031212: Architekturzentrum Wien - Soviet Modernism 1955 – 1991 Unknown Stories

Architekturzentrum Wien Soviet Modernism 1955 – 1991 Unknown Stories 8.11.2012 – 25.02.2013 Regional Awakenings By Roland Schöny The building of the Ministry for Road Construction in Georgia’s capital Tiflis is one of the most fascinating icons of progressive Soviet architecture. Located at a hillside its individual elements resemble boxes placed loosely on top of one another. The light and experimental construction designed in 1974 by architect Giorgi Tshachawa is proof of the quality of numerous public buildings in the former non-Russian Soviet republics. Of course these kinds of sculptural concepts remain singular phenomena in the former USSR. Even to this day, the characteristics of progressive individual construction in the post-Stalinist era have hardly been dealt with. This fact alone accounts for the sensational character of the project “Soviet Modernism” in the Architekturzentrum Wien, which was realized after many years of research by Katharina Ritter, Ekaterina Shapiro-Obermair and Alexandra Wachter in cooperation with the state A.W. Schtuschussev Museum for Architecture in Moscow and numerous project partners and institutions. The result is an exciting, colourful expedition through the Baltic Sea and across White Russia, Ukraine, and the Caucasus to Armenia and Georgia, Kazakhstan, Kyrgyzstan, or Turkmenistan in Central Asia. The exhibition presents the pluralism of architectures following Nikita Khrushchev’s liberalization process in the 1950s. Later, the decline of rigid order under Leonid Brezhnev allowed for an increase of aesthetic freedom. Independent architectural positions prevailed against the construction ideological Moscow-based centralism. The broadening of an international dialogue with Modernism also becomes obvious. The architecture of the dismissal halls in Kiev by Milezkyi, Melnytchenko and Rybatchuk remind of Jorn Utzon’s opera house in Sydney. The main thesis of the exhibition documents the successive integration of local idioms; such as residential buildings and other communal institutions including kindergartens or social centres in Dushanbe in Tajikistan. It became generally apparent that individuality was possible beyond residential buildings, beyond everyday life. In this connection, event halls, theatres and circus buildings are of conceptual interest. Stereotyped ideas of technocratic functionalism are successfully broken apart. This, in part, also affects urban planning. It is remarkable how levelling the exhibition itself appears, to a large part through wall charts. In some phases the show has similarities to an index box translated into space. Possibly an effect that resulted from the limited amount of space in the AzW. In order to get used to the diversity of Soviet architecture this demands a certain amount of imagination from its audience, but the catalogue is outstanding. It offers access to universes and stories, includes personal narrations and descriptions of habits – all with inwrought historical material and supplemented by an archive and index. With this successful intersection of partly historical photo material and diverse narrations and analyses, this book sets a new standard in accounting for the past of architecture as part of cultural history under the paradigm of Soviet dictatorship. It puts the solemn photographs by Frédéric Chaubin into perspective. His almost text-free work “CCCP – Cosmit Communist Constructions Photographed”, which was published last year, merely transforms several of the buildings also shown at this exhibition into an unreal futuristic monumentality. In contrast, Soviet Modernism is set up like an explorative travel journal and tries to include the social dimension and the level of design practice. The comprehensive historical work of the political conditions in the Soviet Union could have been more detailed; they only fill three catalogue pages. Architekturzentrum Wien 1070 Vienna, Museumsquartier, Museumsplatz 1 Tel: +43 1 522 31 15 Fax: +43 1 522 31 17 email: office@azw.at http://www.azw.at Opening hours: daily from 10.00 to 19.00 hours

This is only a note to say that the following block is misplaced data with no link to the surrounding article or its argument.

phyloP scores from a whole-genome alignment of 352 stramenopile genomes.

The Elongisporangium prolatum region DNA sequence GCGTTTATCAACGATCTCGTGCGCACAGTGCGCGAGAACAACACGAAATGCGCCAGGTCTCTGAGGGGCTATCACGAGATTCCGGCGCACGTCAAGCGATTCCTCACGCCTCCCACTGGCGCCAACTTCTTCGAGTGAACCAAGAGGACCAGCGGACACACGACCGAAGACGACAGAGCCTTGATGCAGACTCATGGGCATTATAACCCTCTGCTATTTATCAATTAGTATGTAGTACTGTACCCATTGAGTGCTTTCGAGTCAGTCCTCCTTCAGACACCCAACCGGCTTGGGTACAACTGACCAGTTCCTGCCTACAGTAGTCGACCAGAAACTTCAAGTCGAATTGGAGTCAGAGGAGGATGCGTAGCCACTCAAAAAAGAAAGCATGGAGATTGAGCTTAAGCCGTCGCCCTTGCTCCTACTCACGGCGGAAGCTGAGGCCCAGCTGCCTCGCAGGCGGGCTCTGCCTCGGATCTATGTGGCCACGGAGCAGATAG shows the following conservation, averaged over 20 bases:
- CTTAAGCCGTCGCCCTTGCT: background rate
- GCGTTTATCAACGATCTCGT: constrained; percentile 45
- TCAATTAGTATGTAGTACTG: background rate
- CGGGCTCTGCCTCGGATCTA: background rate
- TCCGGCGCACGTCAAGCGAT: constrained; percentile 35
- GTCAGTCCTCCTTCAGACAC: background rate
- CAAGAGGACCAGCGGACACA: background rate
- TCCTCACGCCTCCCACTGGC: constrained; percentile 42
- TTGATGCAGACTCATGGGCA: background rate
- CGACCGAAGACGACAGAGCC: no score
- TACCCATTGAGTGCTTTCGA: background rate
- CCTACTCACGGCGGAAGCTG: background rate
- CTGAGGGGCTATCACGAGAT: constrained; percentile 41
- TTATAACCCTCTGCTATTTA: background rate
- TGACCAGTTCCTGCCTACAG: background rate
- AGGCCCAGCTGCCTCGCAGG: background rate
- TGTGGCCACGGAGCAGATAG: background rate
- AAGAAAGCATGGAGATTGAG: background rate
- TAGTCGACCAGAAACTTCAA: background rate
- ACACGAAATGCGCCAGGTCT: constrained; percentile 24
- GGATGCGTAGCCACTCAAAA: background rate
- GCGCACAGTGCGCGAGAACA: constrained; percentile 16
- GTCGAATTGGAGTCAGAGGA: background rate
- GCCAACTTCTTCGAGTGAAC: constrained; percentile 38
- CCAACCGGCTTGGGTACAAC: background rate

Architekturzentrum Wien
1070 Wien, Museumsquartier, Museumsplatz 1
Tel: +43 1 522 31 15, Fax: +43 1 522 31 17
Email: office@azw.at
Öffnungszeiten: tägl. 10-19h

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